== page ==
• While you’re designing your panel, be sure to calculate the theoretical mass of the panel. You can find the mass of all kinds of steel on your steel supplier’s website or ask them for it when you place your order. This will help to ensure that your panels are light enough to handle on-site.
  • Consider shipping issues too. Longer panels might be easier to install and require fewer posts, but they might not fit so easily on a truck or transport vehicle.
  • If you do need to step your fence, you might want to consider designing panels to be shorter so you don’t have to cut or modify them on-site.

Once you’ve designed your panels, you should be able to do a complete material take off and place your order. Remember that it might take a little time to deliver all of your materials, so order them as soon as possible. Try to choose commonly used steel sizes too. The last thing you want is to be stuck waiting for a special order item!

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3. Make Your Jigs

The next thing you need to do in the process of manufacturing your own welded angle iron fence panels is to make jigs.

Jigs are basically templates that are used in fence manufacturing to make it quick and easy to do repetitive tasks.

You might need to create cutting jigs, so you can cut rails and pales to size quickly.

You can also create a welding jig that makes it easy to slot materials into the right position to be welded in place.

Making jigs for fence manufacturing makes it a lot easier to create uniform results and speeds up the manufacturing process.

4. Make the Panels

Once you’ve got a design, made your jigs and had your materials delivered, you still need to make your fence panels.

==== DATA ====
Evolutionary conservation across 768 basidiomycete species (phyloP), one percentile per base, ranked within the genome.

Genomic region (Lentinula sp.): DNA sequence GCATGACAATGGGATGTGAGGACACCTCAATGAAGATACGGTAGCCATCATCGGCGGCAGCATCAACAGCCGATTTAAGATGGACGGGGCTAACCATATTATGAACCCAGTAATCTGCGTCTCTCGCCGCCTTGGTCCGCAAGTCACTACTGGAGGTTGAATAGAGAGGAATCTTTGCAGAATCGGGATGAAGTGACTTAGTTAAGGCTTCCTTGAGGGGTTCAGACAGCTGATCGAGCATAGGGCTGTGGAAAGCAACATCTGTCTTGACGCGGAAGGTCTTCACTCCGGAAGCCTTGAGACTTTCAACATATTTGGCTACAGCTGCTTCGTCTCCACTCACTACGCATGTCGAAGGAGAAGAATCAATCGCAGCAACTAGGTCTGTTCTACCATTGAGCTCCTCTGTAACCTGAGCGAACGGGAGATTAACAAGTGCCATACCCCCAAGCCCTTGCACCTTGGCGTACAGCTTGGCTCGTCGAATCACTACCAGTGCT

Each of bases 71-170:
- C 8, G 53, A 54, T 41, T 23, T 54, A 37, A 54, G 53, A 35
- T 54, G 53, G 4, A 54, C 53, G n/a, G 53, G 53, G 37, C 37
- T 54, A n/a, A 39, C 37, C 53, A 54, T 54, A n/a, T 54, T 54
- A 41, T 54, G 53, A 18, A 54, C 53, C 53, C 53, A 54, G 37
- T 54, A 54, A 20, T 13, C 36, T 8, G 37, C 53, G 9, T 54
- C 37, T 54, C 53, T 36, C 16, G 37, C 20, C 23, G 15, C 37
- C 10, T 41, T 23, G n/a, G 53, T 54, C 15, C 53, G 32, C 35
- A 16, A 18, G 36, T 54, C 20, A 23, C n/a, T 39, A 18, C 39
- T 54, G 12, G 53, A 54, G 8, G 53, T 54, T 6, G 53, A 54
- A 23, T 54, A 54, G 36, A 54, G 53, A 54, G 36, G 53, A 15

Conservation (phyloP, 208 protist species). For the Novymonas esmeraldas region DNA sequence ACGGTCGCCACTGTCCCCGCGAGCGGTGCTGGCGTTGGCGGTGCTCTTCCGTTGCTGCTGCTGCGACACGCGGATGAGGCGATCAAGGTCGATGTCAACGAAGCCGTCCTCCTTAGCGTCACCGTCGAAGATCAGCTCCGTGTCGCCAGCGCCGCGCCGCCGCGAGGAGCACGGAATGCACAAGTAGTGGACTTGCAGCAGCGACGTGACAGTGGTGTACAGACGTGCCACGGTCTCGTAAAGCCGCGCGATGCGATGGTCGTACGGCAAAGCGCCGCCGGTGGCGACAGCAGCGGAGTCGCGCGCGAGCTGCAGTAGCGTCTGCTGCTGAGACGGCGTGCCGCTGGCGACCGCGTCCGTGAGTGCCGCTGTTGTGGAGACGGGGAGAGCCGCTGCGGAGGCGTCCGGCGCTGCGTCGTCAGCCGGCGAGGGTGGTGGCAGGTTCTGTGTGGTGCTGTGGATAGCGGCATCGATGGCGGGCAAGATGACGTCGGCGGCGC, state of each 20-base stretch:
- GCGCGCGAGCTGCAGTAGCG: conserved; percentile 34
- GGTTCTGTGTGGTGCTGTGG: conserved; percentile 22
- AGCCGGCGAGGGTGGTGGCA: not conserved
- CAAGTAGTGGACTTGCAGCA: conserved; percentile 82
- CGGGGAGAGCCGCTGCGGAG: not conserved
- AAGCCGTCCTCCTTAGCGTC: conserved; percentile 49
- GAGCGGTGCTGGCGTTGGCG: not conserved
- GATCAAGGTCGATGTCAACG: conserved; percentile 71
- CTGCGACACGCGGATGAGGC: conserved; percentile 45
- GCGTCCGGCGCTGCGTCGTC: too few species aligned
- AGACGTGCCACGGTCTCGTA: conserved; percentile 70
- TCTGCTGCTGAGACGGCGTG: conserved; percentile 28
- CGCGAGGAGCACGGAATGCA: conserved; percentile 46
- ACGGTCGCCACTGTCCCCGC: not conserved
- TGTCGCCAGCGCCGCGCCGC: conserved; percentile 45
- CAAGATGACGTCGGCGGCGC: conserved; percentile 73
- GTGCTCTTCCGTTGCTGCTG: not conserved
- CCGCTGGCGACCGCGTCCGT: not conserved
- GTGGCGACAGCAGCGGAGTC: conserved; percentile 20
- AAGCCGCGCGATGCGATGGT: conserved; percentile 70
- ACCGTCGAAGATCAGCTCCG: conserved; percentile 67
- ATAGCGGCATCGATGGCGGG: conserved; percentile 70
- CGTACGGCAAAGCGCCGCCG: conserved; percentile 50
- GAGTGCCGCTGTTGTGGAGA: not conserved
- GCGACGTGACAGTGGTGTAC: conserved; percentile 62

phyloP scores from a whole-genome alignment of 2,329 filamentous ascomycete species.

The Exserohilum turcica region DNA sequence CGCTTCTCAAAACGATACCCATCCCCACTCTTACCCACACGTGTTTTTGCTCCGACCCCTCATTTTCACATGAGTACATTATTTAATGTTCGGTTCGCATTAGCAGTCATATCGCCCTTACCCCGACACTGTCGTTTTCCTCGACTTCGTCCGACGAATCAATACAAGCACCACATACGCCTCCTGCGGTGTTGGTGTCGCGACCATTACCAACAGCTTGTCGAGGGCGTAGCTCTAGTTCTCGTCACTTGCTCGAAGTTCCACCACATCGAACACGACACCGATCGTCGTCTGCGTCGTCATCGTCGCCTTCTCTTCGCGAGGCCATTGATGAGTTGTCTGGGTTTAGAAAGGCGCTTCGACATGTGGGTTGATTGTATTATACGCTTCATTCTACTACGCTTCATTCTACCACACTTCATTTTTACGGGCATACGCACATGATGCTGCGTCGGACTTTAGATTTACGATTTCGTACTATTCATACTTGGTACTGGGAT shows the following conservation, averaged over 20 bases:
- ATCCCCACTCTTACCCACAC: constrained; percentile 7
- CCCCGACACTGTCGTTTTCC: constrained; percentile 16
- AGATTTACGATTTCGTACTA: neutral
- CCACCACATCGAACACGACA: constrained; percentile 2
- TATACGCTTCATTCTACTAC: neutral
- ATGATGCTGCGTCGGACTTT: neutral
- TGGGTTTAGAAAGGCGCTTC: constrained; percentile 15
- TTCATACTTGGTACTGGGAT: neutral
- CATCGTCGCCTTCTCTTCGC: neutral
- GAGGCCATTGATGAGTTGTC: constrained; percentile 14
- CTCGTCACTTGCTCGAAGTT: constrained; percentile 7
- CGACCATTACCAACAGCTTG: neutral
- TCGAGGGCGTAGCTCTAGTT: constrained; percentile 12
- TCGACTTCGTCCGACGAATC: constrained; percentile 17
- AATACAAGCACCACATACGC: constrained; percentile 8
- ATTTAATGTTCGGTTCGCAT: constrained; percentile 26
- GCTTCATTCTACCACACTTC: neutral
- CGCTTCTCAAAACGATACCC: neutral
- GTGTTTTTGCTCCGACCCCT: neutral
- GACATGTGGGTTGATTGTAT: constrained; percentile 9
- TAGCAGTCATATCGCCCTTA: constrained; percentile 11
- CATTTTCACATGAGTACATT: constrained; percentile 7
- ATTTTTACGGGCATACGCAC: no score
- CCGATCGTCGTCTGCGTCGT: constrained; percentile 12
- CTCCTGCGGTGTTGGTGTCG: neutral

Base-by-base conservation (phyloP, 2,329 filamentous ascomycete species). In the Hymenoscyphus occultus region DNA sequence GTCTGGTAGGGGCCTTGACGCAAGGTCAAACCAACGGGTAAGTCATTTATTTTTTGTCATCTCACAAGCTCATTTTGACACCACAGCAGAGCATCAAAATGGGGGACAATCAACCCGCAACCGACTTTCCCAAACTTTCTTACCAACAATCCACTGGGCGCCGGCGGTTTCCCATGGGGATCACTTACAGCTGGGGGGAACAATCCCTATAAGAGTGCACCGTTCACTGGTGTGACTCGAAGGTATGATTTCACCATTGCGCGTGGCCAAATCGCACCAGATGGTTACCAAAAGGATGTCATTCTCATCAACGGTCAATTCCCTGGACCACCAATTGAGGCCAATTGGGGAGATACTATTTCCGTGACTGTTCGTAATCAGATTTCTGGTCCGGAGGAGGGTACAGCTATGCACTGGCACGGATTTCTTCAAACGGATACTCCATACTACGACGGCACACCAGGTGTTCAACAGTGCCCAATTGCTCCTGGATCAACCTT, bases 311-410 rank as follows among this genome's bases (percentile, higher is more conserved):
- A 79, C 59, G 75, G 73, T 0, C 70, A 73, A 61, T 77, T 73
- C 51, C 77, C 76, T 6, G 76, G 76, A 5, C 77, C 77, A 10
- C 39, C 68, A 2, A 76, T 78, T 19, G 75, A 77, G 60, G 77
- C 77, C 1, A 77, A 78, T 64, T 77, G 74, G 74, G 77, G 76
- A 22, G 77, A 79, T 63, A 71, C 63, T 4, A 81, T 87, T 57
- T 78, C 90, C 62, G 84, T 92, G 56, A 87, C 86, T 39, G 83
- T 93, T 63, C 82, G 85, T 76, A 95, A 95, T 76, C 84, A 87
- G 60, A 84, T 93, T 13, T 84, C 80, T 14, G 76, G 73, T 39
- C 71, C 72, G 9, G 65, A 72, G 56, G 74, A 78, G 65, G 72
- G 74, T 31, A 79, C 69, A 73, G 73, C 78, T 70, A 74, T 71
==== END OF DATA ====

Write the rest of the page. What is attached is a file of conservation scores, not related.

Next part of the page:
Usually, the best way to do this is to create an assembly line. So set up your cutting stations, and start cutting all of your pales and rails to size. Then use your punching jig to make the holes in all of your rails.

Finally, use your welding jig to place and weld all the components together.

5. Hot Dip Galvanizing

You could use pre-galvanized steel to manufacture welded palisade panels – if you can find it. However, the type of material that is usually available pre-galvanized is usually not as strong, and you will have to spend more time preparing to weld and treating welds afterwards.

Manufacturing welded palisade fence panels from pre-galvanized material will also not give you a fence system that is as corrosion-resistant. So, we strongly recommend that you weld your panels from black, untreated steel and then have them hot dip galvanized.

This is done by dipping your completed panels into molten zinc in a galvanizing facility.

Building your panels with slotted holes already made in the rails makes it easier for your panels to be dipped, and because it’s made of solid sections and not tubing, there’s less chance of “pickling” or your panels bending due to the heat of the galvanizing bath.

If you plan to paint your fence panels after they are galvanized, be sure to ask the galvanizers for a non-passivated finish. This will omit the greasy layer on the surface of the panels and cut a few steps out of the painting process.

Choosing Posts for Welded Palisade Fence Panels

Manufacturing your own welded angle iron palisade fence panels is a big part of the process of building a custom palisade fence system, but you still need to choose your posts.

Some of your options for palisade fence posts include IPE or I-beam posts with fishplate brackets, or you could choose square tubing posts with welded or bolt-on brackets. Generally, the heavier your palisade panel is, the heavier-duty you want your posts to be.